$55 for a Photo-Shoot Package for Up to Four with Prints and Digital Files at Khari Imagery ($211.50 Value)


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$211.50 74% $156.50
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In a Nutshell

Photographer captures up to four people during a studio shoot that includes six prints and 10 digital files

The Fine Print

Promotional value expires 90 days after purchase. Amount paid never expires. Appointment required. Subject to availability. Limit 1 per person, may buy 1 additional as gift. Valid only for option purchased. All goods or services must be used by the same person. Extra fee of $15 applies for each additional person beyond 4. Merchant is solely responsible to purchasers for the care and quality of the advertised goods and services.

The Deal

  • $55 for a photo-shoot package for up to four ($211.50 total value)

The package includes:

  • 60-minute in-studio sitting for up to four (an $85.00 value)
  • One 8”x10” print (a $10.00 value)
  • Two 5”x7” prints (a $12.00 value)
  • Three 4”x6” prints (a $4.50 value)
  • 10 digital-image files (a $100.00 value)

Early Photography: Portraits of Invisible People

Photography is a modern marvel whose roots stretch back nearly 200 years. Check out our guide to the world’s first exposure to photography—the daguerreotype.

Before JPEGs, before flimsy Polaroids, before even black-and-white prints on cardboard stock, the earliest practical photography method—called the daguerreotype, after its inventor, Louis-Jacques-Mandé Daguerre—could only capture images on a heavy metal plate. To take a picture, the photographer first had to coat a copper plate in silver, then cover it again with a vapor of bromide or halide. The combined chemicals formed photosensitive crystals on the surface of the plate, which was then placed into a camera and exposed to the subject. Doing so imprinted a latent image, invisible to the naked eye. To make it materialize, a treatment of mercury vapor washed the bromide or halide from the portions of the plate that received the most light, leaving only silver particles in the image’s highlights. A dip into a fixer dissolved the silver from the less-exposed areas, and the resulting highlights and shadows formed a clear image of a family or a fruit bowl with a top hat.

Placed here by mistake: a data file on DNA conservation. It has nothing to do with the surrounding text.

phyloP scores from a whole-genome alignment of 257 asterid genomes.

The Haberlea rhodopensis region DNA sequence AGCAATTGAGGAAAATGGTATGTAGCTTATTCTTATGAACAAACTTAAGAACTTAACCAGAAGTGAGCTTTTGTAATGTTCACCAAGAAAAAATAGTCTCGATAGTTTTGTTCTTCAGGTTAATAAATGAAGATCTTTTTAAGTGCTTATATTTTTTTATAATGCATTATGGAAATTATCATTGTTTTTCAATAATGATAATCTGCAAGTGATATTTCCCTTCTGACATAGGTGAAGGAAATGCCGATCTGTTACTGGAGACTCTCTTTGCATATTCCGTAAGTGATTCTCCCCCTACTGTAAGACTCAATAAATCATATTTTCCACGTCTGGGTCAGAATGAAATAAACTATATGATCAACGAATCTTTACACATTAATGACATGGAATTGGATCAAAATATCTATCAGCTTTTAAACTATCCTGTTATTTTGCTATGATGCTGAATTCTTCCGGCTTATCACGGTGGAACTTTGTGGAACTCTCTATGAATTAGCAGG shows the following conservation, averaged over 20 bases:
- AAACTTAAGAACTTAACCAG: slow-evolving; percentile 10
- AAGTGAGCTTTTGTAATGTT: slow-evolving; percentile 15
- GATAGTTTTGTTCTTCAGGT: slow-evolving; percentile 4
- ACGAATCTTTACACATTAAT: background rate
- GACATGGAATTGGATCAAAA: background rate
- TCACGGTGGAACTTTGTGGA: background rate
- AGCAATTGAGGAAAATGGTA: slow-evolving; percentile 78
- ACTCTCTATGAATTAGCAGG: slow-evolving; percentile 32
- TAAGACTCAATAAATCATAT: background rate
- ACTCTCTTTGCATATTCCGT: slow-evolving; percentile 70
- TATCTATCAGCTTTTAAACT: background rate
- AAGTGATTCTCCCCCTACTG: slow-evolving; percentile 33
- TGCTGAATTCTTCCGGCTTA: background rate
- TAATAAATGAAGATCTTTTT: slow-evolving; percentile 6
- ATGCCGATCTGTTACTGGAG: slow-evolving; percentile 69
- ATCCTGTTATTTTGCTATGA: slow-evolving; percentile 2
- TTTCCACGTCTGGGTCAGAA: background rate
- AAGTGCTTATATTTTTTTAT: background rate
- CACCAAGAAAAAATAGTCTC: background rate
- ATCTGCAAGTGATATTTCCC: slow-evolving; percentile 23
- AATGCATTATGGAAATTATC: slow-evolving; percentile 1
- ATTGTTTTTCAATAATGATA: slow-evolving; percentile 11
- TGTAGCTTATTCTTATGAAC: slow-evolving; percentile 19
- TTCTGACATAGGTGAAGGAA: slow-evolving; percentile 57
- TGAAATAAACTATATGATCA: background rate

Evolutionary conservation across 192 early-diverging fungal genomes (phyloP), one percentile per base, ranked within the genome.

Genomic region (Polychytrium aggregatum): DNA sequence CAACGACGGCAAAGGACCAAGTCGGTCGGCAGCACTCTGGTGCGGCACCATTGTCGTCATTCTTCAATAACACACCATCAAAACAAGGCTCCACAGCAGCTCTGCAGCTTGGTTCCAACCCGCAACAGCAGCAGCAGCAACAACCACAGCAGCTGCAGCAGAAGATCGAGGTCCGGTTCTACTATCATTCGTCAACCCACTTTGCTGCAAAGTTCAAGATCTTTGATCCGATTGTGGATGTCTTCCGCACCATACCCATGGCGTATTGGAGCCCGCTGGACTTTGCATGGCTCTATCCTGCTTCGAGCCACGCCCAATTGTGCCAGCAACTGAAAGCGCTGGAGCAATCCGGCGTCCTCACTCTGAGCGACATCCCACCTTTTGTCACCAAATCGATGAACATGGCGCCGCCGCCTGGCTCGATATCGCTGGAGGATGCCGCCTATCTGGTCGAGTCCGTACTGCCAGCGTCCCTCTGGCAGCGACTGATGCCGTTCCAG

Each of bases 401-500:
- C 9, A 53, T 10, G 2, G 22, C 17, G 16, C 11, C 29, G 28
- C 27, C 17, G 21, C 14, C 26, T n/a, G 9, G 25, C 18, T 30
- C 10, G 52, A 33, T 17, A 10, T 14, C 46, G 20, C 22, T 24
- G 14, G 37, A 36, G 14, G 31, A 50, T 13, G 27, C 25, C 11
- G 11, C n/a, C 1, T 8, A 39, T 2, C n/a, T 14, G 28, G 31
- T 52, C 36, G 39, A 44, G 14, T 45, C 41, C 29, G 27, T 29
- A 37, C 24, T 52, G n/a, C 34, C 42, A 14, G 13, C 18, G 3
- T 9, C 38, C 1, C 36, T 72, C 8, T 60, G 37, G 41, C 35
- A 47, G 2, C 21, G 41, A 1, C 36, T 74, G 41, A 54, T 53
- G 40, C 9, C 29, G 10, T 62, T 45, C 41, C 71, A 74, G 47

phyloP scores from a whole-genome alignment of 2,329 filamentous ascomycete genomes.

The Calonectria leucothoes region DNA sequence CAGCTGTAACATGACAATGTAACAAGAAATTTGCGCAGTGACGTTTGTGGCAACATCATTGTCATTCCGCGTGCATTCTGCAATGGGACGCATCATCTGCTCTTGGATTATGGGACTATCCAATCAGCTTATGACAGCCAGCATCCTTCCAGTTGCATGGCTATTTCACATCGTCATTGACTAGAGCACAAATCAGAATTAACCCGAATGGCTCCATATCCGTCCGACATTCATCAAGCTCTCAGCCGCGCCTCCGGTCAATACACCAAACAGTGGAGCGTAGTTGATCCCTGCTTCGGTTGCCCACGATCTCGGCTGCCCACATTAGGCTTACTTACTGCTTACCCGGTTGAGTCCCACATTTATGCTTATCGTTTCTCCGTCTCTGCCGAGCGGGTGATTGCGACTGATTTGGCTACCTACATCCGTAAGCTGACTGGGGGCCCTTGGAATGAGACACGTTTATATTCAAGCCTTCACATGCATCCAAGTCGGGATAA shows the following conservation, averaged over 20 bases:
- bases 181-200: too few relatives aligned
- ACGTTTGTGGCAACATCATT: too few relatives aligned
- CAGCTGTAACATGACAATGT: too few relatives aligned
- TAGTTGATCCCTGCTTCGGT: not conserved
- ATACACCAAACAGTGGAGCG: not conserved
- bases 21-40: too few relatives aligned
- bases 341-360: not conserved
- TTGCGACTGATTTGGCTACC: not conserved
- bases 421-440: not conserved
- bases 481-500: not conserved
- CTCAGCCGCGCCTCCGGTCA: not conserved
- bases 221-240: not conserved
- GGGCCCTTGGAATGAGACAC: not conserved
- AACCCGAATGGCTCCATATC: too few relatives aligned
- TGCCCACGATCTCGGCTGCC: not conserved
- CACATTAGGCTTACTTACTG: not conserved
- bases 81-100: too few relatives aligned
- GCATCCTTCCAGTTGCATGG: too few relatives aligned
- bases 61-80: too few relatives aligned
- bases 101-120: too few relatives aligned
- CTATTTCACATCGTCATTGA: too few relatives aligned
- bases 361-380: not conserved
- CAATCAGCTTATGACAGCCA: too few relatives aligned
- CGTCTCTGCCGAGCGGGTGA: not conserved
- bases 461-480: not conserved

One day in 1838, Daguerre tested his invention by pointing his camera over a busy Parisian boulevard. The result was a crisp, richly detailed portrait of city life, with only one thing missing: life. Since daguerreotypes required exposure times of 10–15 minutes, the camera never captured the people and wealthy horses that bustled along the street, making the City of Lights look more like a ghost town. One man, however, did stand still long enough to appear. He was getting his shoe shined, and his bent knee shows up clearly among the shadows of trees behind him. Doubtless, the polish on the man’s shoes quickly scuffed and faded, but the polished silver plate endures as the earliest known photographic image of a person.

Customer Reviews

Khari is amazing. I was nervous about taking pictures because I'm not photogenic (lol) but that all went away once Khari started shooting. He was great with the baby and it was just a fun experience overall. We got amazing shots of the family. I can't wait to do more!
LaToya S. · December 16, 2016
I did a session with my wife and 2 month old baby. My wife and I loved the photos. He did a great job
Chris J. · August 14, 2016
Khari was a absolute pleasure to work with for a photo shoot. He Was Professional but fun and he took some great photos. I would highly recommend Khari to anyone wanting a awesome photographer!
Patricia A. · August 10, 2016
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    2305 Elmwood Avenue

    Kenmore, NY 14217


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